Keep in mind that the narcissistic abuse was never your fault, but recognizing any warning signs that you missed can prevent you from landing in a similar situation in the future.
Be sure to be kind to yourself during this stage. You are likely to find that occasional feelings of sadness emerge, and you may even miss the narcissist at times.
You will also experience some challenges with processing emotions, and you may still find yourself reacting poorly to upsetting situations because your brain is still on high alert from the abuse.
At this final stage, things start to look a little better.
You’ve had time to process your emotions, and you’re ready to look toward the future with a positive mindset. You may even be ready to enter a relationship after narcissistic abuse, as you are healed enough to avoid such an abusive relationship in the future.
At this stage, you are able to accept the role you played in attracting a narcissist. Did you fail to set boundaries? Do you have unhealed childhood trauma that leads you toward abusive people?
Whatever the case, you now recognize your own faults, while still understanding that the narcissist is accountable for their own behavior.
As you’re proceeding through the stages of healing after narcissistic abuse, it’s important to give yourself time and space to recover. You’ve been a victim of significant mistreatment within your relationship, and you may even be showing signs of PTSD.
If you’re trying to figure out how to heal from narcissistic abuse, recognize that you’re going to need to make some changes. This means you must learn to set boundaries, which involves becoming comfortable standing up for your own needs and letting go of the habit of taking responsibility for other people’s happiness.
It is also important to take time for self-care. Ensure that you’re getting plenty of sleep, taking time to connect with people who support you, engaging in hobbies you enjoy, and treating your body properly with regular exercise and healthy nutrition.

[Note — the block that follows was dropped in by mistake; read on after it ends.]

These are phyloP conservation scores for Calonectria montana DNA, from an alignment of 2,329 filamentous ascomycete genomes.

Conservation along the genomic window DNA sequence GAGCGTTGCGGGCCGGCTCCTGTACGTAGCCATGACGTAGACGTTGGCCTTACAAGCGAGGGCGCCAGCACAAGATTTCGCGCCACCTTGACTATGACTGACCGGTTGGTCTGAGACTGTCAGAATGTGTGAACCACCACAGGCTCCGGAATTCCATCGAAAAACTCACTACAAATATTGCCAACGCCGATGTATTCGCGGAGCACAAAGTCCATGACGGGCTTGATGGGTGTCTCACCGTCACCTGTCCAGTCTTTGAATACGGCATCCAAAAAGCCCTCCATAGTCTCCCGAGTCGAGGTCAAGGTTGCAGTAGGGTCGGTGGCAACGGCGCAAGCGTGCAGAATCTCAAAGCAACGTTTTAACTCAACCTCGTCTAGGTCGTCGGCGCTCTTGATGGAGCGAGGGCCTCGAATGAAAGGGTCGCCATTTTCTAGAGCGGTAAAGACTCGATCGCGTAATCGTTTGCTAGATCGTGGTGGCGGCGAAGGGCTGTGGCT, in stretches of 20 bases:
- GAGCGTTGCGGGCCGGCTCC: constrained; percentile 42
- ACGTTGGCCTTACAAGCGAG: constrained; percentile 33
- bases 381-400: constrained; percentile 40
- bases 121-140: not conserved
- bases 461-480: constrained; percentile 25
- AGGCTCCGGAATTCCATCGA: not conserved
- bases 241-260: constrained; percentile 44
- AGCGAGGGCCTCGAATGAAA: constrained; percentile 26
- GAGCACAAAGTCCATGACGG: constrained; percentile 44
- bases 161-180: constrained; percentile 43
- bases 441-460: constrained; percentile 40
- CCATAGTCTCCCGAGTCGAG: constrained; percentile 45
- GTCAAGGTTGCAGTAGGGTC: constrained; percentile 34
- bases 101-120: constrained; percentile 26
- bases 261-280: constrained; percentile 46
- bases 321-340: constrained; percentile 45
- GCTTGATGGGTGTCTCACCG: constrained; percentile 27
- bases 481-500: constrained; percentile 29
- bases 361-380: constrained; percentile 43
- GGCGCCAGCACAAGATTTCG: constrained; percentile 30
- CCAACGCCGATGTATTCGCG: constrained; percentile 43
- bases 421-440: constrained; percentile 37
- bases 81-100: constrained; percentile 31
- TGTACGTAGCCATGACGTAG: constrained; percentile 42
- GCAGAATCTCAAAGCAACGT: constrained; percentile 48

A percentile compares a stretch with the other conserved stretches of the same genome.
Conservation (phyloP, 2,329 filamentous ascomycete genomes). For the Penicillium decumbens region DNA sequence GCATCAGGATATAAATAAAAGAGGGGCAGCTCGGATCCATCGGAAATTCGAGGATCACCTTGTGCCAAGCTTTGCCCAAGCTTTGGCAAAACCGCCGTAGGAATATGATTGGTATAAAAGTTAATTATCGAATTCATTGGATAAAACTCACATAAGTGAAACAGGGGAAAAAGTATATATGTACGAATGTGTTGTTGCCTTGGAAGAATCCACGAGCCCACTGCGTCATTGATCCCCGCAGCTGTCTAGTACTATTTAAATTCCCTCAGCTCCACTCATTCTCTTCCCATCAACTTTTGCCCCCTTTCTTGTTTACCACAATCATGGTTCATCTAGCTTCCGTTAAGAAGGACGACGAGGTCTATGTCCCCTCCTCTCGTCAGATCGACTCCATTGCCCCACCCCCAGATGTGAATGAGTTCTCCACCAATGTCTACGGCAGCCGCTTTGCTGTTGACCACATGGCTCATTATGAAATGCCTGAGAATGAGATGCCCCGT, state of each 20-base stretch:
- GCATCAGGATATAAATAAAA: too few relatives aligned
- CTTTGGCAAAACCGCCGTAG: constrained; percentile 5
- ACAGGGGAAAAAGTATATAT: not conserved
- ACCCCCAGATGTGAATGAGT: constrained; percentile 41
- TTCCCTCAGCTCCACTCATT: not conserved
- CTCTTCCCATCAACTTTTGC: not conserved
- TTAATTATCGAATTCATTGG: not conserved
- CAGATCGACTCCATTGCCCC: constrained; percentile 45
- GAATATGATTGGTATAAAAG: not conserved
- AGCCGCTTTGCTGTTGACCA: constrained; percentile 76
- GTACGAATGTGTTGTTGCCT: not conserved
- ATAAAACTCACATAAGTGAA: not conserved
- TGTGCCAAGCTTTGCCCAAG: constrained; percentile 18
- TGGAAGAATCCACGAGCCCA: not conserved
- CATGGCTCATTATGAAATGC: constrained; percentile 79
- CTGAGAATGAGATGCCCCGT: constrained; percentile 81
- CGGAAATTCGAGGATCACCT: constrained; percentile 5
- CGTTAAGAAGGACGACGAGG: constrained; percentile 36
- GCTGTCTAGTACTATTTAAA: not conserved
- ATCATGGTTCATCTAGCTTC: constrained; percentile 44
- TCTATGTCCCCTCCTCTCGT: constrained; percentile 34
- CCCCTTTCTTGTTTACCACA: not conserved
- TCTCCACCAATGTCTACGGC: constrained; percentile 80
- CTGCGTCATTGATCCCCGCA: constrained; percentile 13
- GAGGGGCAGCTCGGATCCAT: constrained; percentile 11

As you care for your own needs, you will find that you’re in a better position to do the work of healing from narcissistic abuse.
Getting over a narcissist is no easy task. Given the way that narcissistic people function in relationships, they were likely head-over-heels in love with you in the beginning. They went out of their way to make you happy, and you fell hard and fast.
Once you begin to realize that the relationship is going sour, you are likely to have a hard time leaving, because you long for the charming person the narcissist was at the beginning of the relationship. Overcoming narcissistic abuse requires that you stop blaming yourself and recognize that there is nothing you can do to change the narcissist’s tactics. The abuse is never your fault, and the only way to get it to stop is to leave the relationship.
Even if leaving is the right thing, you may experience several negative emotions, such as sadness, guilt, and fear, after leaving. You may think that you will never find a happy relationship, and you are likely to have a hard time controlling your emotions as you go through the narcissist recovery steps.
One of the signs you’re healing from narcissistic abuse is that you stop blaming yourself for the downfall of the relationship and begin to be compassionate for yourself and stand up for your own needs. If you’re having difficulty getting to this point, or if the effects of life after a narcissistic relationship are making it difficult for you to function at work or in daily life, it may be time to reach out for counseling.
Jenni Jacobsen is a licensed social worker with a master's degree in social work from The Ohio State University, and she is in the process of completing her dissertation for a Doctorate of Philosophy in Psychology. She has worked Read more in the social work field for 8 years and is currently a professor at Mount Vernon Nazarene University. She writes website content about mental health, addiction, and fitness.
Licensed as both a social worker through Ohio Board of Counselors, Social Workers, and Marriage/Family Therapists and school social worker through Ohio Department of Education as well as a personal trainer through American Council on Exercise.
(Jenni Jacobsen is also listed in Best Marriage Therapists in Ashland)